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"It didn't matter to us that we didn't have those [military privileges]. First, we were doing something that we loved to do. And also, we were helping our country. And we knew they really needed us." (Video Interview, 15:25)

   Mildred Darlene Tuttle Axton
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Mildred Axton [2003]
War: World War, 1939-1945
Branch: WASP (Women Airforce Service Pilots)
Service Location: Pecos, Texas
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Mildred "Micky" Axton considers herself very lucky to have had her childhood dream of flying fulfilled when a neighbor, a barnstorming pilot, took up her and her brother for rides. She graduated from Kansas State University and joined the Civilian Pilot Training Program, which led to her volunteering for the WASP. Her main duty, in the isolated West Texas outpost of Pecos, was to test planes, replacing men grateful for the chance to apply their flying skills in combat. Axton left behind a husband, who worked in an aircraft plant, and an infant, whom her mother agreed to care for. Her brother was a flier, too, in the Pacific Theater, where he survived being shot down and spending 14 hours in shark-infested water. Her career in the WASP was cut short when her mother took ill and she had to resign to care for her and the child.

Interview (Video)
»Interview Highlights  (7 clips)
»Complete Interview 
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Interview (Audio)
»Interview Highlights  (7 clips)
»Part 1 | Part 2 
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Download: audio(2) (94 min.)
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 Video (Interview Excerpts) (7 items)
Her first sighting of a plane, when she was five years old, sparked an interest in flying; lucky that she lived near a barnstorming pilot, who took her and her brother for rides. . (02:00) The origins of the WASP; in 1940, she had just graduated from Kansas State; she applied and was accepted into Civilian Pilot Training Program; number of licensed women pilots jumped tremendously in that year; how her major in chemistry got her a teaching job in junior college. (02:50) First group of women pilots serving in England before the WASP were formed; how the WASP had even more training than the men, learning to fly a variety of assignments in many different planes. (01:44)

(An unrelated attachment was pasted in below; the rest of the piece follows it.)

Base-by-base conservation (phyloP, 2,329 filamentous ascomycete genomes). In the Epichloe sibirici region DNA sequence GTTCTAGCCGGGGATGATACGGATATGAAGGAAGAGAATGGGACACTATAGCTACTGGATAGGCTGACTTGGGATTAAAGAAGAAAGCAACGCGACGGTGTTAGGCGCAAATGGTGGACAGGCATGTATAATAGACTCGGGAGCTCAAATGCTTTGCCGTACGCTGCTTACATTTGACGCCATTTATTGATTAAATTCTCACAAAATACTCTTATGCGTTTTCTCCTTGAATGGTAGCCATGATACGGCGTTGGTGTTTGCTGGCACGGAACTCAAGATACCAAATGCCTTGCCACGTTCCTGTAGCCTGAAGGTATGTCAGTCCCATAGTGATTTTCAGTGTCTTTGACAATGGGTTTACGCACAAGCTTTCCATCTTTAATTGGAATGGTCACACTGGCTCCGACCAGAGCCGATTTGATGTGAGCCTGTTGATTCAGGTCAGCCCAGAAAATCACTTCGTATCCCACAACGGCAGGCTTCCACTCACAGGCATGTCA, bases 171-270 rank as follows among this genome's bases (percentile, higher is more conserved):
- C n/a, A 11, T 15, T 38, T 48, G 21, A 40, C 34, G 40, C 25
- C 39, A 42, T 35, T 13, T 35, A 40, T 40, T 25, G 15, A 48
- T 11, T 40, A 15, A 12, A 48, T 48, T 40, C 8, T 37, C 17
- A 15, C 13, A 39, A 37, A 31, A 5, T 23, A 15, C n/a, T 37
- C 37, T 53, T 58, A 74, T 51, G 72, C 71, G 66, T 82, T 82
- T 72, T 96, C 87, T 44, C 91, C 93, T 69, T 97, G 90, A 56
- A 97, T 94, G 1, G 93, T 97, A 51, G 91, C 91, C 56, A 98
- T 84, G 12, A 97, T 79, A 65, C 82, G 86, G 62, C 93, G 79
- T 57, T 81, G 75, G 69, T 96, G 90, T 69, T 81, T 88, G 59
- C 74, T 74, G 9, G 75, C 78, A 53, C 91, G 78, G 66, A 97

WASP sent home after flying 60 million miles; they had no insurance; their private insurance canceled because of the danger of their work; though they had no official rank, they were treated as officers and allowed to patronize the officers' club; had to take up a collection to ship home the body when one of their comrades was killed in an accident; variety of duties, including ferrying planes around the country. (02:26) Around the time she was accepted into WASP, heard from her brother, who was flying in the Pacific, about the horrific loss of planes there; had to leave her baby with her parents when she went off to serve in the WASP; she knew she was needed and prayed that she would graduate; two women killed in a training accident; the rest were told to fly the next day and one refused, so she washed out. (02:09) Loved her work testing aircraft better than flying across the country; one man they replaced said he'd rather face then enemy than test planes; difficulties in testing planes at the field in Texas with strong crosswinds; gaining the trust of the men by being the only people doing the testing. (02:36)
Considers WASP pioneers, given the limitations on women at that time; a woman with an able-bodied husband could not hold down a job; admires women who currently fly tanker planes which refuel flights in mid-air. (02:27)  
 Audio (Interview Excerpts) (7 items)
As far as she knew, she was the only WASP with a young baby at home; had to leave her husband, whom she had known from the third grade; parents appreciated the need for service, as her brother in the Pacific was flying fighters converted from bombers; husband was building airplanes which were desperately needed for training; he wanted to be a pilot, too. (02:33) Going to train in Sweetwater, "a godforsaken place;" local women packed the parachutes for the WASP, who trusted they did the job right; layout of the runways was north-south so they did a lot of cross-wind landings, which were dangerous. (02:39) Memorizing the check-in procedure; in training, you have to call those steps back to your instructors; men they replaced as test pilots were tickled to be able to get into combat; one told her if he had to die, he'd rather it be in combat with a little glory than in Texas testing a plane; some mechanics they worked with were washed-out pilots; men could wash out and still stay in service, but washed-out WASP had to leave. (02:43)
Brother was shot down by anti-aircraft fire; bleeding and in the water for 14 hours; was rescued; she was first woman to speak to graduating Navy and Marine pilots, in 1990. (02:13) When her mother took sick and couldn't take care of Axton's baby, she had to resign from the WASP; she did get to fly a B-25 on her way home; still flying in her 70s, despite high blood pressure. (00:54) When her mother took sick and couldn't take care of Axton's baby, she had to resign from the WASP; she did get to fly a B-25 on her way home; still flying in her 70s, despite high blood pressure. Part 2 (01:18)
Early training site was in Houston; when it was switched to Sweetwater, the people there lined the roads near the air field waiting for the planes and making bets on how many would get lost and how many would crash; a lot of people lost money, as all the planes made it safely. (01:31)  

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  October 26, 2011
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